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24 May, 2015 21:05

GMO that kills: GM-cotton problems drive Indian farmers to suicide

GMO that kills: GM-cotton problems drive Indian farmers to suicide

Hundreds of thousands of farmers have died in India, after having been allegedly forced to grow GM cotton instead of traditional crops. The seeds are so expensive and demand so much more maintenance that farmers often go bankrupt and kill themselves.

Nationally, in the last 20 years 290,000 farmers have committed suicide – this as per national crimes bureau records,” agricultural scientist Dr. G. V. Ramanjaneyulu of the Center For Sustainable Agriculture told a team from RT’s documentary channel RTD, which traveled to India to learn about the issue.

Screenshot from RTD video

A number of the widows and family members of Indian farmers with whom the journalists have spoken have the same story to share: in order to cultivate the genetically modified cotton, known as Bt cotton, produced by American agricultural biotech giant Monsanto, farmers put themselves into huge debt. However, when the crops did not pay off, they turned to pesticides to solve the problem – by drinking the poison to kill themselves.

READ MORE: World stands up against Monsanto: Over 400 cities protest GMOs

Screenshot from RTD video

My husband took poison. [On discovering him dead], I found papers in his pocket – he had huge debts. He had mortgaged our land, and he killed himself because of those debts,” one widow told RTD.

[He killed himself] with a bottle of pesticide... All because of the loans. He took them for the farm. He told our kids he was bankrupt,” another widow said.

He worked all day, but it was hard to make the field pay,” her daughter added.

Screenshot from RTD video

Farming GM crops in rural India requires irrigation for success. However, since rich farmers often distribute the seeds directly to the poorer ones, many smaller, less educated farmers are not aware of the special conditions Bt cotton requires to be farmed successfully.

Bt cotton has been promoted as something that actually solves problems of Indian farmers who are cultivating cotton. But something that has been promoted as a crisis solution, creates even more problems,” agricultural scientist Kirankumar Vissa said.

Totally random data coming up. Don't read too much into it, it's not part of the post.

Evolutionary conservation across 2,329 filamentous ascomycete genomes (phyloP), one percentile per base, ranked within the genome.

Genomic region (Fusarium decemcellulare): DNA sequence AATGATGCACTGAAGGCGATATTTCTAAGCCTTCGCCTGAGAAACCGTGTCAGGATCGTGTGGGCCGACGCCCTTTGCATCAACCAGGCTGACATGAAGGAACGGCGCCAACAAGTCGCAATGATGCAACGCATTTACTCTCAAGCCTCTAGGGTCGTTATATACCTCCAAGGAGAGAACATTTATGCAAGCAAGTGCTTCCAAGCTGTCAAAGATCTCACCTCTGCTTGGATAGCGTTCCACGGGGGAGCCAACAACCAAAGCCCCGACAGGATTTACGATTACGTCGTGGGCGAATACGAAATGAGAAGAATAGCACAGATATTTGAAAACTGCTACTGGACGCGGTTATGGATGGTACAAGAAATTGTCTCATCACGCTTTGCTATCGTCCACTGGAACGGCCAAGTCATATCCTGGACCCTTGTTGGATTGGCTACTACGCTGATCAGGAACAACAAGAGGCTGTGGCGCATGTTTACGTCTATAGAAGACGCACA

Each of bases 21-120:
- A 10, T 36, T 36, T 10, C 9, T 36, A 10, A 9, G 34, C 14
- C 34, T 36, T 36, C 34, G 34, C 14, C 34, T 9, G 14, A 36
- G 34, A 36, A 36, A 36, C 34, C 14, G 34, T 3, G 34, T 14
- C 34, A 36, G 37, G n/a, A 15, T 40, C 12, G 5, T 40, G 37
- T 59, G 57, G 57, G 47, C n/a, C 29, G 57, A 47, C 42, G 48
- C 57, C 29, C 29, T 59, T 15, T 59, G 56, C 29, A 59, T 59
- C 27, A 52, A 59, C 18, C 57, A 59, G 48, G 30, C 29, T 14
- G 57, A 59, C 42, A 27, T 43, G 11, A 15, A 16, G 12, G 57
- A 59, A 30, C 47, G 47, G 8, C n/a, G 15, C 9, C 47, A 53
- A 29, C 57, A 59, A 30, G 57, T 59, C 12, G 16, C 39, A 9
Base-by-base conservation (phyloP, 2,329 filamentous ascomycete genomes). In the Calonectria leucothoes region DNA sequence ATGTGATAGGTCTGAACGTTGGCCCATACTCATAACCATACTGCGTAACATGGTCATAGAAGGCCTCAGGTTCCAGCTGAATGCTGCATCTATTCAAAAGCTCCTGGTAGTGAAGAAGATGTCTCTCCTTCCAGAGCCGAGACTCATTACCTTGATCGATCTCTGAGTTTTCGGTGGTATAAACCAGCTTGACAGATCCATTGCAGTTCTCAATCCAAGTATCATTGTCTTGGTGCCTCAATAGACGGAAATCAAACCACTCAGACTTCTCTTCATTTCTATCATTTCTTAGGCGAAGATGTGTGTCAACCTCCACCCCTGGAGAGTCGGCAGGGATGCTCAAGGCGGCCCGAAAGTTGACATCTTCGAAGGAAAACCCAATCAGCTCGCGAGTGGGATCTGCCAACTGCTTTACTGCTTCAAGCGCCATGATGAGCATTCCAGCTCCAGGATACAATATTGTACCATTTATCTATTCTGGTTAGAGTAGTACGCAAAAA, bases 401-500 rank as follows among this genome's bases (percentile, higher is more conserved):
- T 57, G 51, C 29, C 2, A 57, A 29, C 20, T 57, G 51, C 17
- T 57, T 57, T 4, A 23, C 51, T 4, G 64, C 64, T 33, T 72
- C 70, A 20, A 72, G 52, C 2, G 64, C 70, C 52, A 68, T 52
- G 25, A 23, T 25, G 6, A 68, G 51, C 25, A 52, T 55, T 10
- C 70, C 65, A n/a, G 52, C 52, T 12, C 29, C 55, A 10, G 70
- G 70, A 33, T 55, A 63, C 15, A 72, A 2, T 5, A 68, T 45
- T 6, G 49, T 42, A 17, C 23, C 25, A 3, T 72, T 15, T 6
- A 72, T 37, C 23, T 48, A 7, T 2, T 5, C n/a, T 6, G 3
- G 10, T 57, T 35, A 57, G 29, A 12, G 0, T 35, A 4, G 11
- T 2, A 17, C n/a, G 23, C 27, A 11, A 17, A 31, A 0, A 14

Screenshot from RTD video

READ MORE: ‘March Against Monsanto’: Protest against GMO giant to roll in 38 countries this weekend

There are many places where it is not suitable for cultivation. On the seed packages, Bt cotton seed companies say that it is suitable for both irrigated and non-irrigated conditions – this is basically deception of the farmers,” the scientist said, adding that Monsanto also spends huge amounts of money on advertising in India, with paid for publications not always clearly marked as such.

Saying that only Bt cotton is available in India, Alexis Baden-Mayer, political director of Organic Consumers Association, says this crop requires many inputs. “It is incredibly expensive; it’s 8,000 percent more expensive than normal cotton seed. But normal cotton seed is largely unavailable to Indian farmers because of Monsanto’s control of the seed market,” she told RTD, adding that India is now the fourth largest producer of genetically modified crops.

Screenshot from RTD video

READ MORE: EU Commission proposes GM opt-out for member states

Most countries have rejected GMOs, but India has accepted them for cotton only. And this has not worked out for the economy, and it has certainly not worked out for the farmers who are growing it,” Alexis says. “Because they have deprived the farmers of the choice of which cotton to grow, they are forcing farmers who cannot irrigate to grow a crop that requires irrigation for success,” she added.

The Monsanto company, addressing the issue of Indian farmer suicides on its website, says “significant research has documented the problem is complex and disproved the claim that GMO crops are the leading cause.” It adds “Research also demonstrates there is no link between Indian farmer suicides and the planting of GMO cotton,” arguing that the problem “started well before the first GM crop was introduced.”